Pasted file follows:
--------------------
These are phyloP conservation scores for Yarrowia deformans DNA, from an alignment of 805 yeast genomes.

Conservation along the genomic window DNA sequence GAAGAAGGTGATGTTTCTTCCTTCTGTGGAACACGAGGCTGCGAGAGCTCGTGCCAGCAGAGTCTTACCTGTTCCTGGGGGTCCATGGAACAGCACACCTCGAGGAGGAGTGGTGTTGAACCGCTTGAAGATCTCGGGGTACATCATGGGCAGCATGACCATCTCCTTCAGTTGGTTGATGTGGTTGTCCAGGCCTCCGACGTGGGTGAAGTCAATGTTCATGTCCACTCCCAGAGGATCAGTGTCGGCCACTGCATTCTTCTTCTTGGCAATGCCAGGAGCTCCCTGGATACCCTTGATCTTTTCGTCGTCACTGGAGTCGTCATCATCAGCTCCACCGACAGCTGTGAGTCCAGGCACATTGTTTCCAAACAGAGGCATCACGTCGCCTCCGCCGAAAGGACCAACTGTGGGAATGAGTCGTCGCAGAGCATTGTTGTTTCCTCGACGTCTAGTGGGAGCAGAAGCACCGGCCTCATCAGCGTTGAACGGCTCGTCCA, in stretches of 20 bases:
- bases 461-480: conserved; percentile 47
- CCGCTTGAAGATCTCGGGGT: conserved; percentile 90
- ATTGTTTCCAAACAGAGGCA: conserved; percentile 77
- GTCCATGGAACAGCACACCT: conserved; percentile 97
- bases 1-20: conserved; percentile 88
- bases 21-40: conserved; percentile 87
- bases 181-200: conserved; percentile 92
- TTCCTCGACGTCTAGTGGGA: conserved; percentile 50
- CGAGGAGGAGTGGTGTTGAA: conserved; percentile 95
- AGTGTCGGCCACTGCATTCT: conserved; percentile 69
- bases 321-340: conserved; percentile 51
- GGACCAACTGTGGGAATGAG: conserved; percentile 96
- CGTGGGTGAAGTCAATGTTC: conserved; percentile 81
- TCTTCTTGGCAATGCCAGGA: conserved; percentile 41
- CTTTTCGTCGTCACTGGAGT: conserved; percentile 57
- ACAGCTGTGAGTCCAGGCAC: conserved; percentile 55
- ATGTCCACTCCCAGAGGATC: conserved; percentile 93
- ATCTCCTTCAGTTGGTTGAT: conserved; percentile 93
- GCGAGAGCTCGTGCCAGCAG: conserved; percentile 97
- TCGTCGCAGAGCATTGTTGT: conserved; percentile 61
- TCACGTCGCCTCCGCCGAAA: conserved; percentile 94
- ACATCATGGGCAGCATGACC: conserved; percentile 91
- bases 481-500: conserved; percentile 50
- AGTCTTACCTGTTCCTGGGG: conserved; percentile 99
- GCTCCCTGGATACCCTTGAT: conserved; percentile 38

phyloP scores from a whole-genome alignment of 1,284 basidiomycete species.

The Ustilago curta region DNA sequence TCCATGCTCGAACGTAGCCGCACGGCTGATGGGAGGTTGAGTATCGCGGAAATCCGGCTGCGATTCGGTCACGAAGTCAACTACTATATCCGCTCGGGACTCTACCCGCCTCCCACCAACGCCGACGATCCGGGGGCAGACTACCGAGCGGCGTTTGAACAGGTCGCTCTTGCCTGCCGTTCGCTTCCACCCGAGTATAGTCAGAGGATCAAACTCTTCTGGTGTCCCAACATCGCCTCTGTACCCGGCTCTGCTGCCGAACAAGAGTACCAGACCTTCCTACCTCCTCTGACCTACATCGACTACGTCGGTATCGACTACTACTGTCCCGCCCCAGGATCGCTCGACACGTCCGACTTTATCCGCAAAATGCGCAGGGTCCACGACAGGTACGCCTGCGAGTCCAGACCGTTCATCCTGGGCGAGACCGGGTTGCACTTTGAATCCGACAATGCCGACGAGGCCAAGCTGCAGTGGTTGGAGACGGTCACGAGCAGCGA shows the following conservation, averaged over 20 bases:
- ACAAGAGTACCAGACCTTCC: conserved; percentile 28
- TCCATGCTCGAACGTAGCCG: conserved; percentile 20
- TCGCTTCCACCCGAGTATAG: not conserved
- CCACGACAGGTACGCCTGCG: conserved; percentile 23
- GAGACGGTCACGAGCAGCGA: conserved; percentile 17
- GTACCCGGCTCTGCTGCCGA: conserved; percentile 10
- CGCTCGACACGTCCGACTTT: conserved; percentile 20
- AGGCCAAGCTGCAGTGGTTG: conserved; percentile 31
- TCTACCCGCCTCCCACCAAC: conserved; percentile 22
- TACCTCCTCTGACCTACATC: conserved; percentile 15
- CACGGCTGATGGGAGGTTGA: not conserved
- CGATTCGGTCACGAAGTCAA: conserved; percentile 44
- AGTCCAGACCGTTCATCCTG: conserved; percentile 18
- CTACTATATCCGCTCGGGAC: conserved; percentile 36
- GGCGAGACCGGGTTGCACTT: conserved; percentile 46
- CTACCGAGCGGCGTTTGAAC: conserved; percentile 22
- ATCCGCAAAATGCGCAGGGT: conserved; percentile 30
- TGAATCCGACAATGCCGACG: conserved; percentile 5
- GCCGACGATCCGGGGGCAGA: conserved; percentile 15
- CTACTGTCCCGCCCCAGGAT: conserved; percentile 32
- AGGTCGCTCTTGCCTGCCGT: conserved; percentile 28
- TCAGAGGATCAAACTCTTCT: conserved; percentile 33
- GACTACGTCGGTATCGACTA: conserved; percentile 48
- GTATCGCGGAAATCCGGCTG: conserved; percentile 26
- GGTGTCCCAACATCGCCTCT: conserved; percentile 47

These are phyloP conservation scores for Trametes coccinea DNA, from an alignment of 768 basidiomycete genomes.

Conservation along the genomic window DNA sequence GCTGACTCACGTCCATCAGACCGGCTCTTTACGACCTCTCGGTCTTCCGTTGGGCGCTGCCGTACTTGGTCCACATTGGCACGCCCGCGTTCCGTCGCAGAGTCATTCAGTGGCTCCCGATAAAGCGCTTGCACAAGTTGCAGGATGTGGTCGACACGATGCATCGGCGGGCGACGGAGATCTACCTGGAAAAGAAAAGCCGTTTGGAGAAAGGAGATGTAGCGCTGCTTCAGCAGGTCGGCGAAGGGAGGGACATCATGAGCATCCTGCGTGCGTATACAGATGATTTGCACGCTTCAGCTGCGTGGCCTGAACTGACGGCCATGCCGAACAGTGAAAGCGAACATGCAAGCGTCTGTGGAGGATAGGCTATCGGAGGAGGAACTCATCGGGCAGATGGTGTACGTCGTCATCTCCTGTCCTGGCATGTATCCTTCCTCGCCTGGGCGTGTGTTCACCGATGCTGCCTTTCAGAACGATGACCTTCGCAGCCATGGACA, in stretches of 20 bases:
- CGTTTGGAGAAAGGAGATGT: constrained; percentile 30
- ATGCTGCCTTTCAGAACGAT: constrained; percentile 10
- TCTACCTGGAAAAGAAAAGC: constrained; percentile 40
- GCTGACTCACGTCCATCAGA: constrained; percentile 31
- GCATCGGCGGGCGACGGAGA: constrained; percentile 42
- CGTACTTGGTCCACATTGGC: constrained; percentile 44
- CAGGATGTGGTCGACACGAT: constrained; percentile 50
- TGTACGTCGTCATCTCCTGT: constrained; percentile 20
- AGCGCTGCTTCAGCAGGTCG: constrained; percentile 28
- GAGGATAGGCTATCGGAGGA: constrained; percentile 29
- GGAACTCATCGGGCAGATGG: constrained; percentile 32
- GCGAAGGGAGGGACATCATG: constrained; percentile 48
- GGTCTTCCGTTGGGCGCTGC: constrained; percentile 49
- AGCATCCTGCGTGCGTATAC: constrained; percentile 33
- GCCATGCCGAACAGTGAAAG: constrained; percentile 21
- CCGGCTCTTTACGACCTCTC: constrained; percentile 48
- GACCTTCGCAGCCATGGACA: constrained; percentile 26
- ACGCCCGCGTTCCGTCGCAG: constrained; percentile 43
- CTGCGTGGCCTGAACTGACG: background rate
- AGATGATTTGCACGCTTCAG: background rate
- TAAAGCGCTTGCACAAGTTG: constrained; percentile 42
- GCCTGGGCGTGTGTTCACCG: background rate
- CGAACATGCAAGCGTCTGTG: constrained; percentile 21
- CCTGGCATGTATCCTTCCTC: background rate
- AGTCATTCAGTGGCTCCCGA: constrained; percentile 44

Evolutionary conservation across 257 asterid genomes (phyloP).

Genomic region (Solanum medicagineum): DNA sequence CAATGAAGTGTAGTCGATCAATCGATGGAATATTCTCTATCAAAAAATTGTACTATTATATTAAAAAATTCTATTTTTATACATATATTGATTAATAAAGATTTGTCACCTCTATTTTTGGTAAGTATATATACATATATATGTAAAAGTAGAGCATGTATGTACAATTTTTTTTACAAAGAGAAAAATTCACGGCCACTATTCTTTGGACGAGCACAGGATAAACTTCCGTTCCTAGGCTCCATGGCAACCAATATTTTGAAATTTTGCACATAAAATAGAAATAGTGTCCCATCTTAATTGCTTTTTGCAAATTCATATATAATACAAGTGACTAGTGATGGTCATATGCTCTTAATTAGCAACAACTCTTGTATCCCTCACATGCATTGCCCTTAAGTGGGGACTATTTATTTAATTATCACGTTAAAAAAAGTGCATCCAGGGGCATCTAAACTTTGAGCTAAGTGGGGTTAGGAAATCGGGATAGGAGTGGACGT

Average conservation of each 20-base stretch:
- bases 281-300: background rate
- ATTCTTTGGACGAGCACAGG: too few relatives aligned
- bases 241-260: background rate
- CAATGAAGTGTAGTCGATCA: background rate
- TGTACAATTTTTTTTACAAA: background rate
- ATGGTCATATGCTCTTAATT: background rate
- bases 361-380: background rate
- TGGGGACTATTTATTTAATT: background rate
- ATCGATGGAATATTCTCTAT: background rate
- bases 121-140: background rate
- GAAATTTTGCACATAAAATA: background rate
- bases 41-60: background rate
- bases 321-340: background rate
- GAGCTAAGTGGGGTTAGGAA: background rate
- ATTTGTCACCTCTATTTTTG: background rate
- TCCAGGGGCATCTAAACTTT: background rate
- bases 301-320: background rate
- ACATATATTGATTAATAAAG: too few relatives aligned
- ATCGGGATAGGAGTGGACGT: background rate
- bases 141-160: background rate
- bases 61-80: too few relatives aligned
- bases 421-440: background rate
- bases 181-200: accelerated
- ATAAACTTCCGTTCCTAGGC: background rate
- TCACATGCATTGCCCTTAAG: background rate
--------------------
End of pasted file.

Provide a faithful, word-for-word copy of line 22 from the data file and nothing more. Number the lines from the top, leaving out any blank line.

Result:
- TCGTCGCAGAGCATTGTTGT: conserved; percentile 61